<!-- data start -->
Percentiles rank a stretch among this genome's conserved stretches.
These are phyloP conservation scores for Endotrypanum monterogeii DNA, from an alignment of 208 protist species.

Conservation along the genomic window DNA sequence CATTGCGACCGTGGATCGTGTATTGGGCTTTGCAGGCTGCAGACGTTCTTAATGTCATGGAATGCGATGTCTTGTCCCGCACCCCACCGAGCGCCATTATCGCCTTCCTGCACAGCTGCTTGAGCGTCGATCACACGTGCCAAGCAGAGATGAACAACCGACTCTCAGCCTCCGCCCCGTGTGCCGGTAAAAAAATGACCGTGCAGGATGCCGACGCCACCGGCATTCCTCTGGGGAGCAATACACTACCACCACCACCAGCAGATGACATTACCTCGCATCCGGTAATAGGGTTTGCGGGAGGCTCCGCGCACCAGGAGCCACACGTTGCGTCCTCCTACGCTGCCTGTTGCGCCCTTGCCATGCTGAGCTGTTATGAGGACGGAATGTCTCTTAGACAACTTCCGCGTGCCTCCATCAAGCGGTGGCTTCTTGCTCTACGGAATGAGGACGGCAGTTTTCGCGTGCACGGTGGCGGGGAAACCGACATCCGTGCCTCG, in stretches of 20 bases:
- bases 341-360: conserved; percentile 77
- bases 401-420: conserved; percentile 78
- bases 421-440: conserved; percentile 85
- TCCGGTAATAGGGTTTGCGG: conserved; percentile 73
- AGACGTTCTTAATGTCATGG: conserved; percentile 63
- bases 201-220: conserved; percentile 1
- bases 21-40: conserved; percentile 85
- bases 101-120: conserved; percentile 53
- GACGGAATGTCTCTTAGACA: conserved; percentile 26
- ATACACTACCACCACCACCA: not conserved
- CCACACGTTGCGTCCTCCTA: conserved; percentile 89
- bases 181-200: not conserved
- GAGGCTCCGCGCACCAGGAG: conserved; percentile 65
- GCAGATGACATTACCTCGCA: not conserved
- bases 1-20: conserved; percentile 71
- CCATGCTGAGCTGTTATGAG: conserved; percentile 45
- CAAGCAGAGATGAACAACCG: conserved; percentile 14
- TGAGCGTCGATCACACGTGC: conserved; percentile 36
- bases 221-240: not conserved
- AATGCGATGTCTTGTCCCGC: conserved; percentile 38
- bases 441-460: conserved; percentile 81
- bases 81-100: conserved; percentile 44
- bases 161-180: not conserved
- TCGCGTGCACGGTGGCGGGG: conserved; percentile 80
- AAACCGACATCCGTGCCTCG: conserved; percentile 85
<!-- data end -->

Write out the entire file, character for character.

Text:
Percentiles rank a stretch among this genome's conserved stretches.
These are phyloP conservation scores for Endotrypanum monterogeii DNA, from an alignment of 208 protist species.

Conservation along the genomic window DNA sequence CATTGCGACCGTGGATCGTGTATTGGGCTTTGCAGGCTGCAGACGTTCTTAATGTCATGGAATGCGATGTCTTGTCCCGCACCCCACCGAGCGCCATTATCGCCTTCCTGCACAGCTGCTTGAGCGTCGATCACACGTGCCAAGCAGAGATGAACAACCGACTCTCAGCCTCCGCCCCGTGTGCCGGTAAAAAAATGACCGTGCAGGATGCCGACGCCACCGGCATTCCTCTGGGGAGCAATACACTACCACCACCACCAGCAGATGACATTACCTCGCATCCGGTAATAGGGTTTGCGGGAGGCTCCGCGCACCAGGAGCCACACGTTGCGTCCTCCTACGCTGCCTGTTGCGCCCTTGCCATGCTGAGCTGTTATGAGGACGGAATGTCTCTTAGACAACTTCCGCGTGCCTCCATCAAGCGGTGGCTTCTTGCTCTACGGAATGAGGACGGCAGTTTTCGCGTGCACGGTGGCGGGGAAACCGACATCCGTGCCTCG, in stretches of 20 bases:
- bases 341-360: conserved; percentile 77
- bases 401-420: conserved; percentile 78
- bases 421-440: conserved; percentile 85
- TCCGGTAATAGGGTTTGCGG: conserved; percentile 73
- AGACGTTCTTAATGTCATGG: conserved; percentile 63
- bases 201-220: conserved; percentile 1
- bases 21-40: conserved; percentile 85
- bases 101-120: conserved; percentile 53
- GACGGAATGTCTCTTAGACA: conserved; percentile 26
- ATACACTACCACCACCACCA: not conserved
- CCACACGTTGCGTCCTCCTA: conserved; percentile 89
- bases 181-200: not conserved
- GAGGCTCCGCGCACCAGGAG: conserved; percentile 65
- GCAGATGACATTACCTCGCA: not conserved
- bases 1-20: conserved; percentile 71
- CCATGCTGAGCTGTTATGAG: conserved; percentile 45
- CAAGCAGAGATGAACAACCG: conserved; percentile 14
- TGAGCGTCGATCACACGTGC: conserved; percentile 36
- bases 221-240: not conserved
- AATGCGATGTCTTGTCCCGC: conserved; percentile 38
- bases 441-460: conserved; percentile 81
- bases 81-100: conserved; percentile 44
- bases 161-180: not conserved
- TCGCGTGCACGGTGGCGGGG: conserved; percentile 80
- AAACCGACATCCGTGCCTCG: conserved; percentile 85